Hey man, there’s nothing wrong with being unable to complete difficult content without a guide. You don’t have to be ashamed of being the worst player in your group. You’ll have a much better experience if you group with people that just want to have fun and don’t take things too seriously.

However, if you think that solo content should be just as rewarding as group content, then you really don’t understand what MMOs are for.

Reader
J. J. Sándor

If you need any out-of-game resources in order to play an in-game content “properly”, it doesn’t mean the said content is difficult. It means the said content is badly designed. Designers who balance their content around internet guides, walkthroughs, add-ons and voice-chats only to be able to call it “difficult”, are sloppy designers, plain and simple, because they encourage and promote metagaming. Whatever players are gonna need to complete the content, it should be available in the base game, readily available for players to learn as they go.

Also, why shouldn’t solo content be just as rewarding as group content? It’s still the same game, and solo content can be just as difficult and time-consuming as group content.

Reader
Sally Bowls

I certainly think one of us does not really doesn’t understand what MMOs are for.

60-65% of people solo in MMOs, so the bills are paid by solo players. Regardless of how MMOs should or used to be designed, there is a strong argument that MMOs currently are designed for solo content.

Nick Martin
Reader
Loyal Patron
Patreon Donor
Kickstarter Donor
Nick Martin

Same boat for me. I’ve made a lot of friends in these games over the years, but for the most part, it was simply an outcome of other socializing in the game. There can be any number of reasons why I may not want to group… the time investment involved, the fact that I don’t find instanced or endgame content all that fun, or the fact that I go in to relax and groups often undermine that.

FFXIV may be called an amazing game, but the fact that the normal game progression required me to get into an instance group made me cancel my account and never look back. SWTOR was the same for the longest time, until they made it so I can play the story at my leisure.

Reader
Kickstarter Donor
NeoWolf

Yup forced grouping is the worst, an anachronism and poor game design. Grouping like PVP should be a “choice” not a requirement. Clearly MMO developers need to learn the fundamental social lesson of “no MEANS no”. ;)

xpsync
Reader
xpsync

I play with me, myself and I we make a great team, no need for others.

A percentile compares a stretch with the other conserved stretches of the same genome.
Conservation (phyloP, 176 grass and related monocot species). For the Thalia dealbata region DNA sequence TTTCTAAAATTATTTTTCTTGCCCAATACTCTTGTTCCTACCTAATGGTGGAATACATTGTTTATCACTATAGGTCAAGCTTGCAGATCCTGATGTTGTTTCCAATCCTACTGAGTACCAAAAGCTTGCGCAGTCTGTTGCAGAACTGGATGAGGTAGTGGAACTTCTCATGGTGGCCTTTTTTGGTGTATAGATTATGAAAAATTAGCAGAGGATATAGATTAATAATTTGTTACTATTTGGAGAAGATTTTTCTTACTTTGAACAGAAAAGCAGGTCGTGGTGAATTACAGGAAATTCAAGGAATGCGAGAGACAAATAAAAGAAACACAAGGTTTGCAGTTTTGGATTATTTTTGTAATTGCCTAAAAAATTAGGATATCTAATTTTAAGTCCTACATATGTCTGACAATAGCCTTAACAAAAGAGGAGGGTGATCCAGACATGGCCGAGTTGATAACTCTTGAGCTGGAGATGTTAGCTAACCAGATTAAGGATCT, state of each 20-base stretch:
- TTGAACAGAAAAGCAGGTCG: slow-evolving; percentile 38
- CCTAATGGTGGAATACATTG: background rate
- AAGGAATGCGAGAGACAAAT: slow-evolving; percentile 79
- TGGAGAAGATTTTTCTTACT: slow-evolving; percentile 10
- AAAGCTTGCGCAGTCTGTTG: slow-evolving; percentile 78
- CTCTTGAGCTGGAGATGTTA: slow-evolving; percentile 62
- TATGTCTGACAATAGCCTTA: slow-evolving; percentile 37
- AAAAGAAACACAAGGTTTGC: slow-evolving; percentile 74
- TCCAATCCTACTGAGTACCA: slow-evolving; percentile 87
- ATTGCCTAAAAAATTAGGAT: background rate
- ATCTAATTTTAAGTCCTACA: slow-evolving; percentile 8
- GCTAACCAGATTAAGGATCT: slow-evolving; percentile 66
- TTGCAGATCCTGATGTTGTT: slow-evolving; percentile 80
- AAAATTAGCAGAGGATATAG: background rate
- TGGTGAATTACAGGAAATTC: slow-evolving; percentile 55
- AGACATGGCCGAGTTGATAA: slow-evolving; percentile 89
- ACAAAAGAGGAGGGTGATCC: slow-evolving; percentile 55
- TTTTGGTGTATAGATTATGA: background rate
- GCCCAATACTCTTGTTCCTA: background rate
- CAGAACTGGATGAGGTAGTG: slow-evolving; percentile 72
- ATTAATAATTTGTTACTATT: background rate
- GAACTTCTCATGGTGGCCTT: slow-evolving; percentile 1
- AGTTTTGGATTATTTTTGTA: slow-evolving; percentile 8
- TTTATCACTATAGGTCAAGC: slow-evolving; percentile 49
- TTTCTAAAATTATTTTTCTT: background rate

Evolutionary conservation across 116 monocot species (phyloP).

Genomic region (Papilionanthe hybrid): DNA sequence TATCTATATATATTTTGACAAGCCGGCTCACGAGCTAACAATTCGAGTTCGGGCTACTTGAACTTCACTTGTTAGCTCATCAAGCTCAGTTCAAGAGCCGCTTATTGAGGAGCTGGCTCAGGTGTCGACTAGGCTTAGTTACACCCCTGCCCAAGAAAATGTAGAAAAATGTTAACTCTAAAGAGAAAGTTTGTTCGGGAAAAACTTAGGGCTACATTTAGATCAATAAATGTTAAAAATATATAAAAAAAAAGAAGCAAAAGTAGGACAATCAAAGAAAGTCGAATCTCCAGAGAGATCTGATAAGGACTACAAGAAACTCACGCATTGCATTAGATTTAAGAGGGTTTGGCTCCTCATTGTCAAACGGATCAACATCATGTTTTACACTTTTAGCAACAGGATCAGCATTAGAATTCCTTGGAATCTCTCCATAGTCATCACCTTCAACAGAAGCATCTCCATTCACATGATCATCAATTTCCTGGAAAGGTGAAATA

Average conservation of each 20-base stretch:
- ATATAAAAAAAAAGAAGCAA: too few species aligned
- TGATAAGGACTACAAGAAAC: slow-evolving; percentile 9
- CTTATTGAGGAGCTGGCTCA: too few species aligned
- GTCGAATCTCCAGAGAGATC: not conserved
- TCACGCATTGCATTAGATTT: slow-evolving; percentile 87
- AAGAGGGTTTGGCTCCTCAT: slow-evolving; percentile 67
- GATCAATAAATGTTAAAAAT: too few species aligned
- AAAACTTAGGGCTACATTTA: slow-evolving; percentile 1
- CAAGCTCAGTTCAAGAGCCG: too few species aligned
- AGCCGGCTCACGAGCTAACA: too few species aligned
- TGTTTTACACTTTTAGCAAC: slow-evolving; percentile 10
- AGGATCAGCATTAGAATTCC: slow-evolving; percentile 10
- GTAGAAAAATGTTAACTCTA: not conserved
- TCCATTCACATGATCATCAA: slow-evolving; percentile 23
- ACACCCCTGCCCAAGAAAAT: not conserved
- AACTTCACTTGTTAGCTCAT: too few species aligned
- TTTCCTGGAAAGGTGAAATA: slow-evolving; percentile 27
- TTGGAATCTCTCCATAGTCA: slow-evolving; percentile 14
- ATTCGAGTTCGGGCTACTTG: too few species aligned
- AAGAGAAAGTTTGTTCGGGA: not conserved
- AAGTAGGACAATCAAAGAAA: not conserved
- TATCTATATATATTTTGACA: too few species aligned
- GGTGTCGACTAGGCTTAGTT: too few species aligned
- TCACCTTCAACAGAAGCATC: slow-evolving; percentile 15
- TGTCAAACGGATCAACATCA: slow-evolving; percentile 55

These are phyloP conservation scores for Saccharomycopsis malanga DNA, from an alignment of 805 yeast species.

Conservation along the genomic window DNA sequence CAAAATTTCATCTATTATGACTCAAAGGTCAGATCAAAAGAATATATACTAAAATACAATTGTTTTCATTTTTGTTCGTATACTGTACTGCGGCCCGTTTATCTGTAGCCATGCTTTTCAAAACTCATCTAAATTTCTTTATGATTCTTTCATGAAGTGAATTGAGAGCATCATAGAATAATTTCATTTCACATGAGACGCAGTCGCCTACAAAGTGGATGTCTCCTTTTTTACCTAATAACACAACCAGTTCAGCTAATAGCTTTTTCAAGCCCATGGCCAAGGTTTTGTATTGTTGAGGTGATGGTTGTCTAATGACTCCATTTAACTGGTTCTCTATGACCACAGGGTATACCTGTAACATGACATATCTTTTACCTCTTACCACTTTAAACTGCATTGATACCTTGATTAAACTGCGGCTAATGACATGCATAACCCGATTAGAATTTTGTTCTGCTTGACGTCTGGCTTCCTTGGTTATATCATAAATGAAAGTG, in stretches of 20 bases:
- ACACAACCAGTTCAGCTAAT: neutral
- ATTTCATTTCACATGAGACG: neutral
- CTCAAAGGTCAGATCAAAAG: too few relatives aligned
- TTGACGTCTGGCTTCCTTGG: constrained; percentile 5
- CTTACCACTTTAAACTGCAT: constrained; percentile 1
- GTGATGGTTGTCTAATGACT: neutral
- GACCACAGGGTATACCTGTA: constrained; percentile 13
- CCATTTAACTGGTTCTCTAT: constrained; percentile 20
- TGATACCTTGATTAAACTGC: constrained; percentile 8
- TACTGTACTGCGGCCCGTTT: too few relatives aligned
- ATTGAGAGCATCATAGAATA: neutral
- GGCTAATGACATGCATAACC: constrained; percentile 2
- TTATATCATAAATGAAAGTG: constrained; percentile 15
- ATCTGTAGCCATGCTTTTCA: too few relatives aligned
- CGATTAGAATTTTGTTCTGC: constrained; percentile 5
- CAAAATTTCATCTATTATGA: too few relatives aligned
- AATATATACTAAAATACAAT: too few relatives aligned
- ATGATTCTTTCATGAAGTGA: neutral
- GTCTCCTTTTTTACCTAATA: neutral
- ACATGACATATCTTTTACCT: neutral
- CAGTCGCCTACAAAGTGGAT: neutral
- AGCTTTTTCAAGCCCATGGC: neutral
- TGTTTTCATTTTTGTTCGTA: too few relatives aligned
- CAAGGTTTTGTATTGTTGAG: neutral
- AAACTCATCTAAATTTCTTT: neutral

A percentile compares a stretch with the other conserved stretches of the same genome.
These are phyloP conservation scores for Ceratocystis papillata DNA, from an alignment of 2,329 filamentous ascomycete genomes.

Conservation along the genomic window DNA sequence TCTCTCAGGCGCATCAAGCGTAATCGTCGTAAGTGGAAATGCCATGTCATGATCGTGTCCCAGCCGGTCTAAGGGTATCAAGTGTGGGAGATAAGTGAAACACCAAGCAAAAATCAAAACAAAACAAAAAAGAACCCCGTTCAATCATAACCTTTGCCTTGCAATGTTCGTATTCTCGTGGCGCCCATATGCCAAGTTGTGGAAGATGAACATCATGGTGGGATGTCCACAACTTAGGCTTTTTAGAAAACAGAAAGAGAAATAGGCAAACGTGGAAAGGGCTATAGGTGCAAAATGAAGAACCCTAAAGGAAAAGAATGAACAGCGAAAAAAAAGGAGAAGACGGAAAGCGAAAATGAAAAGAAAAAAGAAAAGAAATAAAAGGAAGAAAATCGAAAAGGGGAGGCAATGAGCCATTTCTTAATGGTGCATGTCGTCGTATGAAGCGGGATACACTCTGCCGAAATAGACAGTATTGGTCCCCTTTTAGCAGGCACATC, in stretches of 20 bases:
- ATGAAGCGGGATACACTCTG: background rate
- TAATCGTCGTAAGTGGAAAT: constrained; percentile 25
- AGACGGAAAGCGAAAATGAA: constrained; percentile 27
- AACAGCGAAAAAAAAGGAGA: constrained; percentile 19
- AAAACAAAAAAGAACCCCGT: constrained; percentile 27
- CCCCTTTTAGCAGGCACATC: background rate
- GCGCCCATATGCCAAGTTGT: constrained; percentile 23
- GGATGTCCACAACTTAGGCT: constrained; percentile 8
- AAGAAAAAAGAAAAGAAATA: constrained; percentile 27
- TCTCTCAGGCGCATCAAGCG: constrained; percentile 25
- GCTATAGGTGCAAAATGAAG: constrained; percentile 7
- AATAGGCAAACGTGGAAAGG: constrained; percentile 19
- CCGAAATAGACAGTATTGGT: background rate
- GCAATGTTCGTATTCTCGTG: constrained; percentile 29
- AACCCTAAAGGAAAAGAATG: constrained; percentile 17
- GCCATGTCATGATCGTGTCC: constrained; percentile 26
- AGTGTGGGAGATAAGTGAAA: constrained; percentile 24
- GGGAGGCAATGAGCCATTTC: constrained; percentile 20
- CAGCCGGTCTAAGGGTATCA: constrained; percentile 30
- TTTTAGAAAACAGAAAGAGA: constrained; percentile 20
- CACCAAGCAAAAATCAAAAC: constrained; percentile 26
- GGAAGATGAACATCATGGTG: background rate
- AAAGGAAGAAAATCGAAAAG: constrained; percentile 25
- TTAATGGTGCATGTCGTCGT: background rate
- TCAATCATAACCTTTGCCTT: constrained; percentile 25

Seriously…

The first thing i do when i log into ESO is turn chat off, best mmo feature of all time. Long time ago it was cool to meet people from all over and make friends with like minded players to tackle content with because you had too if you wanted to get anywhere, and there is the first issue today. They aren’t designed this way anymore and thank goodness!!! The genre got to big and attracted far too many idiots with with serious issues looking for attention. We became their audience, and i got better things to do than to babysit trolls, losers, loudmouth baboons, morons, power trippers, the list goes on, and on, and on.

Different world now with all the social media, texting, ect now i want to get away from all that and immerse myself into the world of ES, alone! Turn off or tune out the insanity. Ahhh peace.

Sure i’ll hit pug’s and turn chat on at times, you can learn some cool stuff that way. But for someone like myself who’s an explorer i like to take the content in at my own pace, I’m in control, and groupers today it seems are power levelers with zero interest in the content, the game, the lore, the world, it’s all about how fast you can level.

Richard de Leon III
Reader
Kickstarter Donor
Richard de Leon III

I prefer solo for one primary reason. I want to consume content at my own pace. I dont want my playtime dictated by influences from other players.

Reader
Kathy Davis

I like to play together alone…
A shared experience without strings attached….
I am also a very slow player, been playing EQ2 for years and finally have a level 42 Warden.
I’m a doodler, a sorter, a collector of random crap and I am old, so I don’t have twitchy fingers.

rafterman74
Reader
rafterman74

Because the older I get the less and less I enjoy the company of the people who play these games. It seems like people were more mature 20 years ago than they are now, and the current meme and me too culture just breeds idiot clones who are near impossible to tell apart.

Reader
Loyal Patron
Patreon Donor
strangesands